He added, “That said, I am not opposed to litigation against particular corporations – take Exxon, just for illustration – based on clear and convincing proof (to the satisfaction of a judicially supervised jury) that those corporations (or the individuals who direct their activities) deliberately falsified research results or other data in order to cover up their own knowledge about how and to what degree their own products or services and those who purchase them contribute to anthropogenic climate change."
"Such litigation," Tribe continued, "would be predicated on classic principles of economically motivated fraud and would avoid the pitfalls and perils of establishing an official scheme for determining what is true and what is false in the world of scientific claims. Such official schemes amount to government censorship, and I think we are better off if we assume that all such censorship can and in the long run will be turned to evil ends.”
Michael E. Mann, a professor of atmospheric science at Penn State University, shared his own views on whether individuals who mislead the public about climate change should face penalties for doing so.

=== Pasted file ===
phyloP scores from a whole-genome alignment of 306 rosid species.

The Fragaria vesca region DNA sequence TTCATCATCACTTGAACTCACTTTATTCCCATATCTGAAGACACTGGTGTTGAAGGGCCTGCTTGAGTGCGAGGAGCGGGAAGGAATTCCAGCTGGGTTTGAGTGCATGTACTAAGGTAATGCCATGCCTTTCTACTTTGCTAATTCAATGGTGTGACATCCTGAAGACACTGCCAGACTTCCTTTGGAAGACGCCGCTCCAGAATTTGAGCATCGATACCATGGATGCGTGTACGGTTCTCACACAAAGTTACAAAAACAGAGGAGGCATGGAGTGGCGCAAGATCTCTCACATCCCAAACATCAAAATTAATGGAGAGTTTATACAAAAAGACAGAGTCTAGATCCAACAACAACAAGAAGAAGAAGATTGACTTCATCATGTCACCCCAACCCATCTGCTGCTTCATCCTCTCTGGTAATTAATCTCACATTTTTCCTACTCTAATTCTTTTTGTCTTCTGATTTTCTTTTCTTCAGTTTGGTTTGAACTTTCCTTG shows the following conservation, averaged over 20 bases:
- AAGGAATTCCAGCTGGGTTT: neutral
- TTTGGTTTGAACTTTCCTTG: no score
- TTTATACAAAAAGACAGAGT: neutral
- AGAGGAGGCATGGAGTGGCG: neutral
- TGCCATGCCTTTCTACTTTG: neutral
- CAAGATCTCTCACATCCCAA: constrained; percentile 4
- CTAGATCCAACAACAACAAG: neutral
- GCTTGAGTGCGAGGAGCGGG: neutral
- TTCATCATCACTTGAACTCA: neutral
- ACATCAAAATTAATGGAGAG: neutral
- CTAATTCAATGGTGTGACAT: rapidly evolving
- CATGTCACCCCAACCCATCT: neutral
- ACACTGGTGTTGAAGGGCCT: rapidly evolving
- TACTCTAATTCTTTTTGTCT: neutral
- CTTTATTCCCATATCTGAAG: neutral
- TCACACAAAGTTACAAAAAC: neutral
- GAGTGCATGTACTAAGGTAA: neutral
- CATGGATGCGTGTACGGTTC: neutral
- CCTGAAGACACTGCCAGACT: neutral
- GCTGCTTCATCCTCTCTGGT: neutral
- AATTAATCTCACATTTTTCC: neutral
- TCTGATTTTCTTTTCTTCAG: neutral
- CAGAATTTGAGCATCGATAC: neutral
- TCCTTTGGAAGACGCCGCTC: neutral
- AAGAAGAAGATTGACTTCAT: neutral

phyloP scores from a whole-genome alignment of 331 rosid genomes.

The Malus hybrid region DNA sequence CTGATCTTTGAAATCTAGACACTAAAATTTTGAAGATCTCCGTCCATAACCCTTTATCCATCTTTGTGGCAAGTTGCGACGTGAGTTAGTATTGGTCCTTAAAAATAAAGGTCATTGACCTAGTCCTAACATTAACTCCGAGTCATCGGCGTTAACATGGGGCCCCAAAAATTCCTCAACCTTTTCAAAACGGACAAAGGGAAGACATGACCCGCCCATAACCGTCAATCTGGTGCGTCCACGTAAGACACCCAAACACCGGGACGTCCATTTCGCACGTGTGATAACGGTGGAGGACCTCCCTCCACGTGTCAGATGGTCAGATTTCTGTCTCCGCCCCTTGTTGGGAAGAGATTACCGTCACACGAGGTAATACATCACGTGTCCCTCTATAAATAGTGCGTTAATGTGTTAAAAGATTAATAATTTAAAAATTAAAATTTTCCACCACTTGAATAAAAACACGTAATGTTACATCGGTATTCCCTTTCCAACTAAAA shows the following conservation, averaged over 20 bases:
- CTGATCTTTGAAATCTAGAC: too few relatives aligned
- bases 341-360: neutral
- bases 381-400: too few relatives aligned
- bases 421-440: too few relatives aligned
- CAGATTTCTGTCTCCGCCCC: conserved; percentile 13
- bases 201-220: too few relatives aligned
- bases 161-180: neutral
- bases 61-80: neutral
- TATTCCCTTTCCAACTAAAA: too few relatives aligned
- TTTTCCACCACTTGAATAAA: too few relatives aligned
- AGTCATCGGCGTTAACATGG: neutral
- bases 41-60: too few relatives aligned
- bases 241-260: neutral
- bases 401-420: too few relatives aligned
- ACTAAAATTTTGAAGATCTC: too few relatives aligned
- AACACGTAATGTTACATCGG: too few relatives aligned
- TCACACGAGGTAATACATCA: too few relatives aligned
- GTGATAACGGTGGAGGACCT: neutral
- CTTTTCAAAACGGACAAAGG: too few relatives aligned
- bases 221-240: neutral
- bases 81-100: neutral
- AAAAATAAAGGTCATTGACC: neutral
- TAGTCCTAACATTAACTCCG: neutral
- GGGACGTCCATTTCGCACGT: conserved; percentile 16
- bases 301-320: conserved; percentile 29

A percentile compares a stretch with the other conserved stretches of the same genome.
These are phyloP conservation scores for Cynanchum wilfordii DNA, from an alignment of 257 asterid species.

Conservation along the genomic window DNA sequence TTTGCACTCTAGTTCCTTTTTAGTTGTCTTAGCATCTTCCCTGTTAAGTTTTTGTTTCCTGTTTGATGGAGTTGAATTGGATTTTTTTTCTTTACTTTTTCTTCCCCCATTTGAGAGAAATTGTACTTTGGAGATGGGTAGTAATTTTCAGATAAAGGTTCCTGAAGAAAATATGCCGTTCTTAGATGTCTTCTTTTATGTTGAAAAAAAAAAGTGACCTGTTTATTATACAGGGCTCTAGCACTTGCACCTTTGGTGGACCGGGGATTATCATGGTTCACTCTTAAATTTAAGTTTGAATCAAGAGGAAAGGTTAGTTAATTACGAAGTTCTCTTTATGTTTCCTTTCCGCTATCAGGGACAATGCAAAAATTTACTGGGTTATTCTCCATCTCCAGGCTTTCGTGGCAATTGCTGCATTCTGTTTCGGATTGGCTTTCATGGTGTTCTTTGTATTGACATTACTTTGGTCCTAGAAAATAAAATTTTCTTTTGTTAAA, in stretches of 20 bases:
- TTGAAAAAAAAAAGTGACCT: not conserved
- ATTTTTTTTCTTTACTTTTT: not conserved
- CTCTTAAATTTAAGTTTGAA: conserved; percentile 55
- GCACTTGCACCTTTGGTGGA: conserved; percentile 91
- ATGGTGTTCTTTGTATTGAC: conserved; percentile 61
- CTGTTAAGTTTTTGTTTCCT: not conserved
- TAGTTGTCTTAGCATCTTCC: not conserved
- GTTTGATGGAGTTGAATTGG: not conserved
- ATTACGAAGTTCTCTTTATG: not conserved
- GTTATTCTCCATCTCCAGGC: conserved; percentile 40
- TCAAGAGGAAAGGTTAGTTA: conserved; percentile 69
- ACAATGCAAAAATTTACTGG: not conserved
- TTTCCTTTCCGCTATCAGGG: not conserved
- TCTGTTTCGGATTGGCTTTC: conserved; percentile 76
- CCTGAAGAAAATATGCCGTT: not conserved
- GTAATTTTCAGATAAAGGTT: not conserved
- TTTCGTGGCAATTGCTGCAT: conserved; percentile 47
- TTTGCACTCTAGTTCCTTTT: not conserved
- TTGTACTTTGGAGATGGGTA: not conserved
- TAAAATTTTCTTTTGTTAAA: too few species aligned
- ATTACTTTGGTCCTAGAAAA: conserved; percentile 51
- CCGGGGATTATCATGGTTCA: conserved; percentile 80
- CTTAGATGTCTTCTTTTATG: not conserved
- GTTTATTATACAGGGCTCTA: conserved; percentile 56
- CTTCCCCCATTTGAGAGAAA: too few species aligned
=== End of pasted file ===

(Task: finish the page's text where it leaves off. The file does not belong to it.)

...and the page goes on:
“In my book ‘The Hockey Stick and the Climate War,’ I state that those who knowingly misled the public and policymakers about the reality and threat of climate change must be held responsible for their actions, and that includes legal repercussions,” Mann told Salon. “Note that there is a distinction between those at the top (e.g., fossil fuel executives and lobbyists and the politicians in their pocket) who are guilty of misleading the public, and those at the bottom (the typical climate denying trolls we encounter on the internet) who in many cases are actually victims of the disinformation campaign.”
Kevin Trenberth, a distinguished senior scientist in the Climate Analysis Section at the National Center for Atmospheric Research, broke down the situation in a similar way.
“Yes but. The ‘but’ is the difficulty in doing so and how one assigns blame,” Trenberth told Salon. “I do think that the other countries in the world ought to put something like a 25% tariff on all American goods on the grounds that they were produced using artificially low energy prices. This comes back directly to the government policies (of getting out of the Paris agreement), for instance."
"I doubt it will happen because of the might of the [money]," Trenberth continued. "I do think that politicians like Trump and the Republicans will go down in history as major bad guys (and gals).”